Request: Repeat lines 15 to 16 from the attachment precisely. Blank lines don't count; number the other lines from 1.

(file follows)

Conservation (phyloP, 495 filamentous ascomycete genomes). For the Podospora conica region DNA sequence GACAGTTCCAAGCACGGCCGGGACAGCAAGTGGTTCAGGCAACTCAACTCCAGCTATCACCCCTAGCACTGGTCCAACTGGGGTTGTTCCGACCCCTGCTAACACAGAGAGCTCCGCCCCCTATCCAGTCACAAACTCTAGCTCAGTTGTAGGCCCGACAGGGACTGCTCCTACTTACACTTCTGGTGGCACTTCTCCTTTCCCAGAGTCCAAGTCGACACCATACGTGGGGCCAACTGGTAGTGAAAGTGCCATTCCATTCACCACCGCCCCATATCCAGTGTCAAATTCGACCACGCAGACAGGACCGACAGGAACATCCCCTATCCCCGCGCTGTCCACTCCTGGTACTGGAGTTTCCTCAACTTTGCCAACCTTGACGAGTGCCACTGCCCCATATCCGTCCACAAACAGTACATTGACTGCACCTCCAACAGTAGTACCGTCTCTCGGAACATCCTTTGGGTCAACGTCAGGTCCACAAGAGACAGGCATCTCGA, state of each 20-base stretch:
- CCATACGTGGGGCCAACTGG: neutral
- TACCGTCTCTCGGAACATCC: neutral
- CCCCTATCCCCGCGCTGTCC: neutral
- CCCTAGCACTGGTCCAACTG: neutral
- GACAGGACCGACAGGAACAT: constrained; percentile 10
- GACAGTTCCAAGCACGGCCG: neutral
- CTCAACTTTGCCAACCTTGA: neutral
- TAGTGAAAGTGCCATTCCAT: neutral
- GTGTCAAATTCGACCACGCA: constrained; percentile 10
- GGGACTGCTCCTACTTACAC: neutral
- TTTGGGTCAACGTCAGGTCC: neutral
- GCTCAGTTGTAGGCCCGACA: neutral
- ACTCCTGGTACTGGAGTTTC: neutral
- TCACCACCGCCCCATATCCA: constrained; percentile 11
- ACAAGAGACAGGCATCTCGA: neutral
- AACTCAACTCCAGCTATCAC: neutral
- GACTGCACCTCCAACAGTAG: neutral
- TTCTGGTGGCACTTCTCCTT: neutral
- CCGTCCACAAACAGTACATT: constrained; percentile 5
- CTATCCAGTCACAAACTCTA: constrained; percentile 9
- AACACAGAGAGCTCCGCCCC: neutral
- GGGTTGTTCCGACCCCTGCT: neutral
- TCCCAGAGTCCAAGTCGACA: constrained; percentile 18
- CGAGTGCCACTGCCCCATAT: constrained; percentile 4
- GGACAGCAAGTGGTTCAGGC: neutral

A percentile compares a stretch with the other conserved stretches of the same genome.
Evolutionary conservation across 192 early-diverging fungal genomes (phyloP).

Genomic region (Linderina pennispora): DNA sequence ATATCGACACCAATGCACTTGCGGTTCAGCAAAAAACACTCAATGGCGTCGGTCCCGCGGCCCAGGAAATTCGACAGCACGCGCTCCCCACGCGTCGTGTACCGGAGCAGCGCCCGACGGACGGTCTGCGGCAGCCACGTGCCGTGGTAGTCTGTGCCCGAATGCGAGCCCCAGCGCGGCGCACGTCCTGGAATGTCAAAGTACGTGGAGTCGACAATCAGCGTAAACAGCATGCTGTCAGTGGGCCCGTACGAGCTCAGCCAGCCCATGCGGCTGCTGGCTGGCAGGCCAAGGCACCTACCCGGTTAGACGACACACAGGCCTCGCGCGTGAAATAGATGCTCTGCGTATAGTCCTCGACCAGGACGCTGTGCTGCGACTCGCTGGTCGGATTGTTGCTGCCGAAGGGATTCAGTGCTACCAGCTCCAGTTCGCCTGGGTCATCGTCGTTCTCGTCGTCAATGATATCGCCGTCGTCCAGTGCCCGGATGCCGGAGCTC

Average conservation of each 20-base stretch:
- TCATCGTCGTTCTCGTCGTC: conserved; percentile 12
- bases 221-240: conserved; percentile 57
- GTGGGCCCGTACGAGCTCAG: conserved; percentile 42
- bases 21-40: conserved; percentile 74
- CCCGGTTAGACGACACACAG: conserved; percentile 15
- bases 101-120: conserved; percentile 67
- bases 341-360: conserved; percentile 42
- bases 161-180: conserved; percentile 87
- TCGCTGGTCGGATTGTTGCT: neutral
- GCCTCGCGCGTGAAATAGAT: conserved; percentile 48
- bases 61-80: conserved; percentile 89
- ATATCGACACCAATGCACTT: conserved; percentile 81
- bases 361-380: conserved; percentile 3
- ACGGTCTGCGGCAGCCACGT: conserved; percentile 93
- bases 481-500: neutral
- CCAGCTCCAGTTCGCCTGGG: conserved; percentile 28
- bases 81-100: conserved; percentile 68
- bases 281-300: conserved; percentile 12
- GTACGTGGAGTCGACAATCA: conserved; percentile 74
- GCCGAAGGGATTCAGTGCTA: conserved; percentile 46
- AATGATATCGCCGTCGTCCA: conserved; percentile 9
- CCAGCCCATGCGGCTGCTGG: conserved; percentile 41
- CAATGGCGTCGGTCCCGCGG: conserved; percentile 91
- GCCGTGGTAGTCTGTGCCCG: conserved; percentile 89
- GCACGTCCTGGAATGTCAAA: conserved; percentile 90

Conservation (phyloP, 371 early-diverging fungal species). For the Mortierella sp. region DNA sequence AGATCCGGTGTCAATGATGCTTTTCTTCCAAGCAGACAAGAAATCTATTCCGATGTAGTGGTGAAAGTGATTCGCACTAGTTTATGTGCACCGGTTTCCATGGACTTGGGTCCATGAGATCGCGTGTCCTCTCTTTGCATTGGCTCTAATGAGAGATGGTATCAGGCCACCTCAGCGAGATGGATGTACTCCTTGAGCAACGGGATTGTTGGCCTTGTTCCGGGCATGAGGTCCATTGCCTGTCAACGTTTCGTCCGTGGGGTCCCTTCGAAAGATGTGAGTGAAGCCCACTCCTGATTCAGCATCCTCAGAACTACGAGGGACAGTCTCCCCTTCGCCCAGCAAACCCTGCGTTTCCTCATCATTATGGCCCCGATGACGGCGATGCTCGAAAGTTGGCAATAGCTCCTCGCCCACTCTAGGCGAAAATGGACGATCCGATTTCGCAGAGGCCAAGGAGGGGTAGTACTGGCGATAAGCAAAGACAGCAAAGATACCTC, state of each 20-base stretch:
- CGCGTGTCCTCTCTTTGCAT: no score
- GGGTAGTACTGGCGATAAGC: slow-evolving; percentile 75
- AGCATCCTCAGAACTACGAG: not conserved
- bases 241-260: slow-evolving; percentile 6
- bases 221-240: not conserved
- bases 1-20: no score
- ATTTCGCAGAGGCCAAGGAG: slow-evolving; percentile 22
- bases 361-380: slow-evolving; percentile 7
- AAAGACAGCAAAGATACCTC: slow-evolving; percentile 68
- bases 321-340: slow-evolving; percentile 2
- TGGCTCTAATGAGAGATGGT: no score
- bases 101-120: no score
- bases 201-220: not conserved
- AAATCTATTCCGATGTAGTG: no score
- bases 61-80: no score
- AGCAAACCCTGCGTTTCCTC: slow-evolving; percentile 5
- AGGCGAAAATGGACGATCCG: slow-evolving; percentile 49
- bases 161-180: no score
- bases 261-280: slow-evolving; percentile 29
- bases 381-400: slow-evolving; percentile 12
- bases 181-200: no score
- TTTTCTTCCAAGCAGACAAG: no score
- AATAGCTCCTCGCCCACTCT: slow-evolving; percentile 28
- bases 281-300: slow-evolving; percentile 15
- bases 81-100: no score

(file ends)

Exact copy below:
- TCACCACCGCCCCATATCCA: constrained; percentile 11
- ACAAGAGACAGGCATCTCGA: neutral